Putin, in four-hour telethon, sticks to his guns on election (video)
Vladimir Putin projected his usual magisterial image in the appearance, ruling out any recount of the recent election and warning that foreign powers are behind the protesters seeking reform.
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Putin was asked about Mikhail Prokhorov, Russia's third richest man and owner of the New Jersey Nets basketball team, who today filed his official candidacy papers to run against Putin for the presidency, in polls slated for March 4. He answered that Mr. Prokhorov will be a "strong candidate", but added that he doesn't wish him success "since I'm running myself."Skip to next paragraph
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Prokhorov said that his first act as president would be to free Mikhail Khodorkovsky, the former owner of the Yukos oil empire who was jailed 8 years ago for challenging Putin politically, and was recently convicted a second time and sentenced to six more years in a Siberian penal colony.
Some experts argue that Prokhorov is really a Kremlin stalking horse, whose purpose is to channel the votes of disgruntled liberals, who wouldn't vote for Putin anyway, into a safe direction.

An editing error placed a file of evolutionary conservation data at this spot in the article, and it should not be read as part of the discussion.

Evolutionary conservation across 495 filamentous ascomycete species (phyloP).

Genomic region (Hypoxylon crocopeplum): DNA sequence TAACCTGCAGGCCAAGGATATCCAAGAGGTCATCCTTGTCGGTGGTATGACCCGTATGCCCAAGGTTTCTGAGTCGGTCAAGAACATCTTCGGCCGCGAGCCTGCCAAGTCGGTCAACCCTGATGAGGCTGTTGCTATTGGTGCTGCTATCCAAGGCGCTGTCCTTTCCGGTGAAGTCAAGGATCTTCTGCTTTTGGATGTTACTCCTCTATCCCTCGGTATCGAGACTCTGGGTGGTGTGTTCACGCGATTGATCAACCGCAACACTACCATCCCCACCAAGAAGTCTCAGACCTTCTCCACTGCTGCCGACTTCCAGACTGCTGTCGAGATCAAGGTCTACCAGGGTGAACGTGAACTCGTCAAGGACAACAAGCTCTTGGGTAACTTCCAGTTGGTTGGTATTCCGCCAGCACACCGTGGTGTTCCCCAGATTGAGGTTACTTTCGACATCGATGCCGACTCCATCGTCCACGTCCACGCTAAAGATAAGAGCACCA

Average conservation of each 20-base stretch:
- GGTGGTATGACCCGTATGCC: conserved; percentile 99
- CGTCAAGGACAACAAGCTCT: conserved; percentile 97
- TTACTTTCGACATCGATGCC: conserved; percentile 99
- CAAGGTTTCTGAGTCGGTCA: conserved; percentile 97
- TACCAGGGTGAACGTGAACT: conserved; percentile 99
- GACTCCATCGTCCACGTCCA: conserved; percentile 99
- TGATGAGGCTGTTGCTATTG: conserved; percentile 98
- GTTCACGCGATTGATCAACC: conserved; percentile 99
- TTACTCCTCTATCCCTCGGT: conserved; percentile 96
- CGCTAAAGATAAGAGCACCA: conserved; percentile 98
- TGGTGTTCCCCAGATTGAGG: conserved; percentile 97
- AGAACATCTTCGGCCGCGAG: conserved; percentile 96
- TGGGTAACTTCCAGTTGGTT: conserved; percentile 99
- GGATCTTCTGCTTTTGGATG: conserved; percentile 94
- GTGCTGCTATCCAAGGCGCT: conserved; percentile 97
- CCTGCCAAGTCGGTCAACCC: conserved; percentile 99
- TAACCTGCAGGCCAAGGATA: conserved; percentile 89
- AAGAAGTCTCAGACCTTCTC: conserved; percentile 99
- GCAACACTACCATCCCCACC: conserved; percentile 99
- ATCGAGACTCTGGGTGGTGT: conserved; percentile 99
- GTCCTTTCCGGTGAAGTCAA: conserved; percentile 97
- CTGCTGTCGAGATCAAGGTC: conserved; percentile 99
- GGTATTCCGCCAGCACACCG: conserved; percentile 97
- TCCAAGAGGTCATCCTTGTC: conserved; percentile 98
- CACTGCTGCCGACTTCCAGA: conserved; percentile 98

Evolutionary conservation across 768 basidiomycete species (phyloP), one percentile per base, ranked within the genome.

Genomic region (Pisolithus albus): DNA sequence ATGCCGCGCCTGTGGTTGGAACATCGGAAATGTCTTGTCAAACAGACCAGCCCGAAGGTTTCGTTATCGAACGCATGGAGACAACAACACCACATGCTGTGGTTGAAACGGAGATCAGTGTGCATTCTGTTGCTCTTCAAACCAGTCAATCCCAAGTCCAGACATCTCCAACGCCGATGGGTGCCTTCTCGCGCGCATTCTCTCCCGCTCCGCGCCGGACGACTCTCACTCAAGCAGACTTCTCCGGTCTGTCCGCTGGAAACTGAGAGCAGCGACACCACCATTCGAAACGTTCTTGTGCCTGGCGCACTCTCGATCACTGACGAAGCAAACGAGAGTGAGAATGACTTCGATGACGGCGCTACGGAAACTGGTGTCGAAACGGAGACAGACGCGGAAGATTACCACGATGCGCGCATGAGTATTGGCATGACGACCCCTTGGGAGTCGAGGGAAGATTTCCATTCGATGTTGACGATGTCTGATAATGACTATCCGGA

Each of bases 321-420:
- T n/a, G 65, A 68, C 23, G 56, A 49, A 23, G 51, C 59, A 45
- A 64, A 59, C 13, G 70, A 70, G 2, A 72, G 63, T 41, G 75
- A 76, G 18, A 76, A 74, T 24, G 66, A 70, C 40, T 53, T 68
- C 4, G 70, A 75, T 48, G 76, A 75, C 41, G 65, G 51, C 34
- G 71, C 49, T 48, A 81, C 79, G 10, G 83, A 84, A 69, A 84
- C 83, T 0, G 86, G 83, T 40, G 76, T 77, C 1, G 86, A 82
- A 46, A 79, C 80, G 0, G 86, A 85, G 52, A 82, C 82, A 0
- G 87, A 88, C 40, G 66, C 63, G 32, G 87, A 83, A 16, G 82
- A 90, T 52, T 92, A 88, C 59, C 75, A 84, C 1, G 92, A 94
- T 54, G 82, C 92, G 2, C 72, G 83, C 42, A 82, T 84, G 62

"Prokhorov's candidacy is just a deal with the Kremlin," says former deputy prime minister Boris Nemtsov, a leader of the liberal Party of People's Freedom, which is banned from fielding a presidential candidate. "No billionaire can run for president in this country without Putin's agreement, and no serious candidate with a chance of winning would be allowed to run. Maybe he'll be rewarded after this with a new party of his own, or some government post," he says.
Turning to foreign affairs, Putin argued that some critics in the West – he singled out Republican senator and former presidential candidate John McCain – cannot accept a strong, independent Russia. "It's Russia some people would like to get rid of," he said "They are still afraid of our nuclear deterrent. We have our own foreign policy whether they like it or not. The West isn't uniform and we have more friends than we have enemies."
"What we saw today is a Putin who is out of touch with society, and can't grasp what's going on. In his view, if people are protesting it's a colored revolution funded by foreigners and not an honest expression of civic discontent," says Andrei Kolesnikov, deputy editor of the opposition newspaper Novaya Gazeta.
"He projects this image of a guy who is absolutely sure of himself and knows he's doing everything right. So, that's how things stand today."
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